Collecting our thoughts: school geography in retrospect and prospect

Lambert, David
March 2013
Geography;Spring2013, Vol. 98 Issue 1, p10
Academic Journal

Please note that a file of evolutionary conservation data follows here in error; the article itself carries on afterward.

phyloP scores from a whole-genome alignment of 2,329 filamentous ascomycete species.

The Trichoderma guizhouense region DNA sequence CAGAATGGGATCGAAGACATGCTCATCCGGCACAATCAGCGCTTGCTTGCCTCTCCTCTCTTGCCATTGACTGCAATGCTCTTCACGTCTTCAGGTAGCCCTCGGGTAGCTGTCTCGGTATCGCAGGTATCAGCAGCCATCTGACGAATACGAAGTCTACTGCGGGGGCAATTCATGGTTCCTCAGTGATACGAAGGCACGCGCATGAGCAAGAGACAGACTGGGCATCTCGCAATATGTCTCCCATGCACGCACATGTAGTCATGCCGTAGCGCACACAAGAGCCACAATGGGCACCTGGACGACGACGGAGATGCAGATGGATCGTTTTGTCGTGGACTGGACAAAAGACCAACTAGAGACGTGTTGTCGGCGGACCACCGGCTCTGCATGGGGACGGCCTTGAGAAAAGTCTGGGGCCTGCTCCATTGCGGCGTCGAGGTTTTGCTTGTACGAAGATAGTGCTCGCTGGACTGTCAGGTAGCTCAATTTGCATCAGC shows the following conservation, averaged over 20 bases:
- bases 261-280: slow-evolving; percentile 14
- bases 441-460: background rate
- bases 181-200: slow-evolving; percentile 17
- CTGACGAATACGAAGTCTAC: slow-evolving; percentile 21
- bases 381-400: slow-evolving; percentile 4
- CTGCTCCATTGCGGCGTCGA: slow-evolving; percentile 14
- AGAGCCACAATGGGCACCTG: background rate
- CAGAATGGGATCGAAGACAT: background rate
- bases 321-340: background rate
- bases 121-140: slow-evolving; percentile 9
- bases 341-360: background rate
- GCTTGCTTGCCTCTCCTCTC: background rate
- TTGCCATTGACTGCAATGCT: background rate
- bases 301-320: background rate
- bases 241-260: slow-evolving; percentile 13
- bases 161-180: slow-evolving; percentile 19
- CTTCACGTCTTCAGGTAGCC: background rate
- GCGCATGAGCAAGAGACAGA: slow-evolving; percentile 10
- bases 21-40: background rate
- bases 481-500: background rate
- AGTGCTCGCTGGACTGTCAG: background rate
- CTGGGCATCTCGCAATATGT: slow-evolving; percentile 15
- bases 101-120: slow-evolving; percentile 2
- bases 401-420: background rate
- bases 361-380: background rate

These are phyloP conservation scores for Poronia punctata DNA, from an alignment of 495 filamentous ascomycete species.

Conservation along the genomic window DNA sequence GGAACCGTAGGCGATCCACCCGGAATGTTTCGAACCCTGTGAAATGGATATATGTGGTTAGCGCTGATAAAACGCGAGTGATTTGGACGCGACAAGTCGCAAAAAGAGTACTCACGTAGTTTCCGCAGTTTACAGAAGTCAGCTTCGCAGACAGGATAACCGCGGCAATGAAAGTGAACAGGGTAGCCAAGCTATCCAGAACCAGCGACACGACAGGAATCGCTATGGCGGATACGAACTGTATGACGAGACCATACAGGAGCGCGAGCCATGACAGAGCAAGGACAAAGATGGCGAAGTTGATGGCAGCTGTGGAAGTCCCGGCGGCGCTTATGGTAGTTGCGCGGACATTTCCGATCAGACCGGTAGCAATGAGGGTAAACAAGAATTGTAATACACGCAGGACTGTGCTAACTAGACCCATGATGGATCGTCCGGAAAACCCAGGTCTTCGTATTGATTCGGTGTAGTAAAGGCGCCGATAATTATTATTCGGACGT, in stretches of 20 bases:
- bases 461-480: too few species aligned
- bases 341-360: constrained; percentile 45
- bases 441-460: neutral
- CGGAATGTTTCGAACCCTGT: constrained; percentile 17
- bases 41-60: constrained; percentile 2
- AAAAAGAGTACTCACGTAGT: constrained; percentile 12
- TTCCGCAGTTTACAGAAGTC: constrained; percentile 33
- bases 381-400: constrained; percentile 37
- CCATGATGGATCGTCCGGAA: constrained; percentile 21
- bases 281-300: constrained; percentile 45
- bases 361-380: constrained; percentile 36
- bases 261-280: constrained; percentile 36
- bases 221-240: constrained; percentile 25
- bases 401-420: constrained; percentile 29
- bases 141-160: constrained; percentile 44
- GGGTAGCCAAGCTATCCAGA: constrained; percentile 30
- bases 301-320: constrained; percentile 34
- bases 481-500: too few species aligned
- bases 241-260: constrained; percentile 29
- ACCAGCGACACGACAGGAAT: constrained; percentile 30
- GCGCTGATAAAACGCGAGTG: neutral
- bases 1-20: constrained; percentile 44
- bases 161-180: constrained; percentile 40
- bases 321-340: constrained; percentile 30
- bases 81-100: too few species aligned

Perhaps every generation of teachers feels they are living through a period of tumultuous change. Certainly, the period following the formation of the 2010 coalition government is experiencing its fair share of what appears to be far-reaching educational change, and the Secretary of State, Michael Gove, has a steadily-growing reputation as one of the more successful reforming ministers. Change, when close up, is often difficult to fathom, not least when trying to work out any implications for one particular and very special part of the educational landscape, namely the place of geography in the school curriculum. In this article, we take a long view on the grounds that it is sometimes helpful to have a picture of where we have come from and what comes around. This helps provide perspective. It can be instructive to note what has been lost from former times (e.g. curriculum thinking), or what has been tried and tested, and found to be wanting (e.g. an overly detailed content prescription for the national curriculum). An historical sweep may be particularly apposite when attempting to interpret current initiatives, such as the English Baccalaureate (EBacc), which ostensibly looks good for school geography (in 2012 the Ebacc has already resulted in a sharp increase in GCSE candidature). In what follows we describe a period of about 50 years, a period roughly since the Rolling Stones began performing. We end with some brief thoughts about the prospects for school geography - a distinctly riskier task that of projecting the future of the Stones as a live band.


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